Some kind of wonderful

As with most of you, the name Michel Gondry first came across my radar with Massive Attack’s Protection video, followed by the sublime Eternal Sunshine of the Spotless Mind, where the French director’s lo-fi, off kilter palette seemed the perfect match for Charlie Kaufmann’s equally wonky view of the world.

But Gondry’s follow up to that, The Science of Sleep, was an indulgent mess: the epitome of a clever music video director who can’t handle a proper story. Well, that’s what everyone says about it. I watched the first half of it a while back and fell asleep. The fact that I’ve still not bothered to watch the rest speaks volumes.

But Gondry is back this month with the feelgood movie of the year: Be Kind, Rewind.

When Every Movie Critic In The World hailed No Country For Old Rope as the movie of the year early in January, I thought they might be jumping the gun a bit (true, as it turned out), but I’ve just seen Be Kind, Rewind on the last day of February and I’m jumping the gun. It’s the film of the year and I ain’t expecting a better one in the next ten months.

If you’ve not seen the trailer yet, it’s about a failing video hire shop where… oh, sod it, just watch the trailer…

Jack Black and Mos Def are a superb comedy double act once they start making their ‘sweded’ movies, but it’s the addition of Melonie Diaz as the  love interest that catapults the film beyond the slapstick, and Danny Glover’s turn as the manager that gives it gravitas.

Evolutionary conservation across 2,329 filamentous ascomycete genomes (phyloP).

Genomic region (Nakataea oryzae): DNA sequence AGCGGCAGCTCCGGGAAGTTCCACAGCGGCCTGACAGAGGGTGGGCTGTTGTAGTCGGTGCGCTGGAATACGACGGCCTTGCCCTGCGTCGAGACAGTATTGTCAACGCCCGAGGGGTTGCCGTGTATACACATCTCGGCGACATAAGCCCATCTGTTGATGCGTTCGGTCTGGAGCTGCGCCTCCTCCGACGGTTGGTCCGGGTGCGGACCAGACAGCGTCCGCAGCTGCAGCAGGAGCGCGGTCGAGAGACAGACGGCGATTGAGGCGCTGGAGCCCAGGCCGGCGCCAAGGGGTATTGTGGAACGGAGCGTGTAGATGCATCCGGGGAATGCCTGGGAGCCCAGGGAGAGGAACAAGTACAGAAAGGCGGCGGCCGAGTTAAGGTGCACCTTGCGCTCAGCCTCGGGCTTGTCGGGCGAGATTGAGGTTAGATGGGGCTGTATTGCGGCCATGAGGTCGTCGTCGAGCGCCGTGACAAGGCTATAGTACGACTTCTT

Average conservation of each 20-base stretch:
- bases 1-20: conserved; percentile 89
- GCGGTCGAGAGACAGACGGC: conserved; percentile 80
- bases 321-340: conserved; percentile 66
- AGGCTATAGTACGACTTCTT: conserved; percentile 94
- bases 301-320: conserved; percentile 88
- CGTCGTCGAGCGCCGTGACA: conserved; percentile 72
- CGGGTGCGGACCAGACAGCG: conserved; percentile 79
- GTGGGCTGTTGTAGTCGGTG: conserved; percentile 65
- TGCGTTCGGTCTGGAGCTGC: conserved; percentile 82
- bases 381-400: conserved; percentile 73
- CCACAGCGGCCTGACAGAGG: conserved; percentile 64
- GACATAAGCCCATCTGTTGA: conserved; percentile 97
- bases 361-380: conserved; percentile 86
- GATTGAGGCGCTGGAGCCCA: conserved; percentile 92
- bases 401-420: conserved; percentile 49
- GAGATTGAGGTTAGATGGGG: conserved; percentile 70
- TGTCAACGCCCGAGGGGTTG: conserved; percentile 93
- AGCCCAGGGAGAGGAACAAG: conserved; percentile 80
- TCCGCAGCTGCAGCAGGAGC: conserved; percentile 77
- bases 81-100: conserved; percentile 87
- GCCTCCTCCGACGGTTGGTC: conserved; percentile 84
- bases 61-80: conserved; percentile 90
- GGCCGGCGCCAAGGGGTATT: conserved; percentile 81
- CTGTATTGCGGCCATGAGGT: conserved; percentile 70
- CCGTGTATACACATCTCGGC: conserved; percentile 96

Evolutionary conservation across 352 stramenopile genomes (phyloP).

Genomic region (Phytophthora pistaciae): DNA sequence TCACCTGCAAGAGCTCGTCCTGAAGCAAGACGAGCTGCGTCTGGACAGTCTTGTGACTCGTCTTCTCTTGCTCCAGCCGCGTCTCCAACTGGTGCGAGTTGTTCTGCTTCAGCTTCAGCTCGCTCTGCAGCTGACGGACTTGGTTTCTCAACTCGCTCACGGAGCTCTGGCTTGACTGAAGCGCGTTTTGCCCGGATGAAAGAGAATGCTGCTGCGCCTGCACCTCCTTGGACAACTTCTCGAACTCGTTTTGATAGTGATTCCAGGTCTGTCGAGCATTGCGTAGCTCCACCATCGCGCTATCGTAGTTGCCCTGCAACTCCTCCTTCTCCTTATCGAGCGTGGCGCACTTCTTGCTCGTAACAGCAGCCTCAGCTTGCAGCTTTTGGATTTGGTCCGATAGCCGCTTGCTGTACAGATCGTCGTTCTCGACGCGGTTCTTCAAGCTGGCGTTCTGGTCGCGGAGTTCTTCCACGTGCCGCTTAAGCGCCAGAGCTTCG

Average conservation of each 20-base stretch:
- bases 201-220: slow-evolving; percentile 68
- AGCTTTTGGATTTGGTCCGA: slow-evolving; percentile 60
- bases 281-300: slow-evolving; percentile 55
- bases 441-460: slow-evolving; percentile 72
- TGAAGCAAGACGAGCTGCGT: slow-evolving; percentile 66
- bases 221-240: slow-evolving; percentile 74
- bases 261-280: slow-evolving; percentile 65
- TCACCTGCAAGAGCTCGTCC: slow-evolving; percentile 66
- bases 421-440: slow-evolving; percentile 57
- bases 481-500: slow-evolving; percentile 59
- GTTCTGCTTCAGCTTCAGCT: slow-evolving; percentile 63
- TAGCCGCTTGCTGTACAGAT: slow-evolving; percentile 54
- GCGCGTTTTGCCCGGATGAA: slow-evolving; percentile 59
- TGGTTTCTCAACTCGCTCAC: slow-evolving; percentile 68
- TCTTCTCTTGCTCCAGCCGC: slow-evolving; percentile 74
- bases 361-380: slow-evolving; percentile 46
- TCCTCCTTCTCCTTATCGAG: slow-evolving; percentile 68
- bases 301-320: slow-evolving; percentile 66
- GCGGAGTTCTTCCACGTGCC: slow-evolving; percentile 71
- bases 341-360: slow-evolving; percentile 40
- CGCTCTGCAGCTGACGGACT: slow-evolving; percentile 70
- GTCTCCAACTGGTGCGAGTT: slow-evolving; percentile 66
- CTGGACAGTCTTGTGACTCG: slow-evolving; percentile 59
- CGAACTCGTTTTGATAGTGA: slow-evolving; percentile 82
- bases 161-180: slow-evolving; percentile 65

And it’s when their DIY Blockbuster caper takes off and becomes a catalyst for community bonding that this film takes Gondry out of his usual insular concerns and makes him a real filmmaker with something to say about other human beings.

In Blake Snyder’s new genre terminology, it’s a Golden Fleece story: there’s a team, a road and a prize, and by the time they’ve got the fleece they’ve discovered something profound about themselves (although it may be a Fool Triumphant story… I’m still not sure).

By the end I wasn’t so sure whether this was an honest attempt to make a Capraesque feelgood film about a small community finding itself through taking on The Man (well, Sigourney Weaver), or whether Gondry was actually deconstructing the whole idea of the feelgood movie. But I’m going for the former.

It’s unashamedly sentimental without ever being obvious or condescending. By the time the credits rolled I was wiping the tears from my eyes, and they weren’t all from the laughter.

It’s the film of the year. No arguments.   Go and see it.

Here’s Michel Gondry’s ‘sweded’ trailer…

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